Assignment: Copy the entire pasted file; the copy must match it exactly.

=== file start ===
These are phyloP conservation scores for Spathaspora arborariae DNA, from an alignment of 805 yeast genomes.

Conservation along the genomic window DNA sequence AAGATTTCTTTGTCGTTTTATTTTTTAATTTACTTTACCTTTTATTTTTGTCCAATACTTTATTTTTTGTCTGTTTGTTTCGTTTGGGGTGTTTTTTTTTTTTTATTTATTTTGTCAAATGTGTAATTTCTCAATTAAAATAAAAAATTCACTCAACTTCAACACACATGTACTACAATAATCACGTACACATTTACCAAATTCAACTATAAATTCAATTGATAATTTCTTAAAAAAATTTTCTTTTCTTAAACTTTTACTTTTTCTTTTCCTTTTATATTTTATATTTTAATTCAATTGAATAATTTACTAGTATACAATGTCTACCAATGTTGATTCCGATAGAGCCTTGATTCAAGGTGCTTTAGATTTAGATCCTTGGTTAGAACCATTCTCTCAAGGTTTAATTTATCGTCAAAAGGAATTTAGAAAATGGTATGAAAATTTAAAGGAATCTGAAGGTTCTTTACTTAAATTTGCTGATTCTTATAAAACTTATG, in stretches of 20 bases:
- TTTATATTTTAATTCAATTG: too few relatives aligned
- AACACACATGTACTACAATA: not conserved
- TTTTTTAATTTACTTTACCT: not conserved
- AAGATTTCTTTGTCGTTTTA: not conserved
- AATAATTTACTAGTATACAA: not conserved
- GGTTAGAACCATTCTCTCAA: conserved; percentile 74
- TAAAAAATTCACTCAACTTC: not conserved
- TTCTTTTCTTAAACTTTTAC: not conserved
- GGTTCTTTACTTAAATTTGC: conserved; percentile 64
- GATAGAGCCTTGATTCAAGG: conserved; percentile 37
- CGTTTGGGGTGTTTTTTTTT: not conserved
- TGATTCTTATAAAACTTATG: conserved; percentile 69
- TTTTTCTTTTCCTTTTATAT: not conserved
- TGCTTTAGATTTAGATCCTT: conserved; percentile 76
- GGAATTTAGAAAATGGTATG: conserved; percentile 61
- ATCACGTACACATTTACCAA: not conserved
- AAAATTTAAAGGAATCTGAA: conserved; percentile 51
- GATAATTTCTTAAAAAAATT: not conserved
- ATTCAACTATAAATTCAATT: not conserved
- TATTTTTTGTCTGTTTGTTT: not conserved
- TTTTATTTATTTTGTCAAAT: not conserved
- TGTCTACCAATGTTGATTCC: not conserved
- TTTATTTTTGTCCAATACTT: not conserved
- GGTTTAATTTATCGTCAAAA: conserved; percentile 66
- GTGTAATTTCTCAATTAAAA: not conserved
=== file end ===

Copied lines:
These are phyloP conservation scores for Spathaspora arborariae DNA, from an alignment of 805 yeast genomes.

Conservation along the genomic window DNA sequence AAGATTTCTTTGTCGTTTTATTTTTTAATTTACTTTACCTTTTATTTTTGTCCAATACTTTATTTTTTGTCTGTTTGTTTCGTTTGGGGTGTTTTTTTTTTTTTATTTATTTTGTCAAATGTGTAATTTCTCAATTAAAATAAAAAATTCACTCAACTTCAACACACATGTACTACAATAATCACGTACACATTTACCAAATTCAACTATAAATTCAATTGATAATTTCTTAAAAAAATTTTCTTTTCTTAAACTTTTACTTTTTCTTTTCCTTTTATATTTTATATTTTAATTCAATTGAATAATTTACTAGTATACAATGTCTACCAATGTTGATTCCGATAGAGCCTTGATTCAAGGTGCTTTAGATTTAGATCCTTGGTTAGAACCATTCTCTCAAGGTTTAATTTATCGTCAAAAGGAATTTAGAAAATGGTATGAAAATTTAAAGGAATCTGAAGGTTCTTTACTTAAATTTGCTGATTCTTATAAAACTTATG, in stretches of 20 bases:
- TTTATATTTTAATTCAATTG: too few relatives aligned
- AACACACATGTACTACAATA: not conserved
- TTTTTTAATTTACTTTACCT: not conserved
- AAGATTTCTTTGTCGTTTTA: not conserved
- AATAATTTACTAGTATACAA: not conserved
- GGTTAGAACCATTCTCTCAA: conserved; percentile 74
- TAAAAAATTCACTCAACTTC: not conserved
- TTCTTTTCTTAAACTTTTAC: not conserved
- GGTTCTTTACTTAAATTTGC: conserved; percentile 64
- GATAGAGCCTTGATTCAAGG: conserved; percentile 37
- CGTTTGGGGTGTTTTTTTTT: not conserved
- TGATTCTTATAAAACTTATG: conserved; percentile 69
- TTTTTCTTTTCCTTTTATAT: not conserved
- TGCTTTAGATTTAGATCCTT: conserved; percentile 76
- GGAATTTAGAAAATGGTATG: conserved; percentile 61
- ATCACGTACACATTTACCAA: not conserved
- AAAATTTAAAGGAATCTGAA: conserved; percentile 51
- GATAATTTCTTAAAAAAATT: not conserved
- ATTCAACTATAAATTCAATT: not conserved
- TATTTTTTGTCTGTTTGTTT: not conserved
- TTTTATTTATTTTGTCAAAT: not conserved
- TGTCTACCAATGTTGATTCC: not conserved
- TTTATTTTTGTCCAATACTT: not conserved
- GGTTTAATTTATCGTCAAAA: conserved; percentile 66
- GTGTAATTTCTCAATTAAAA: not conserved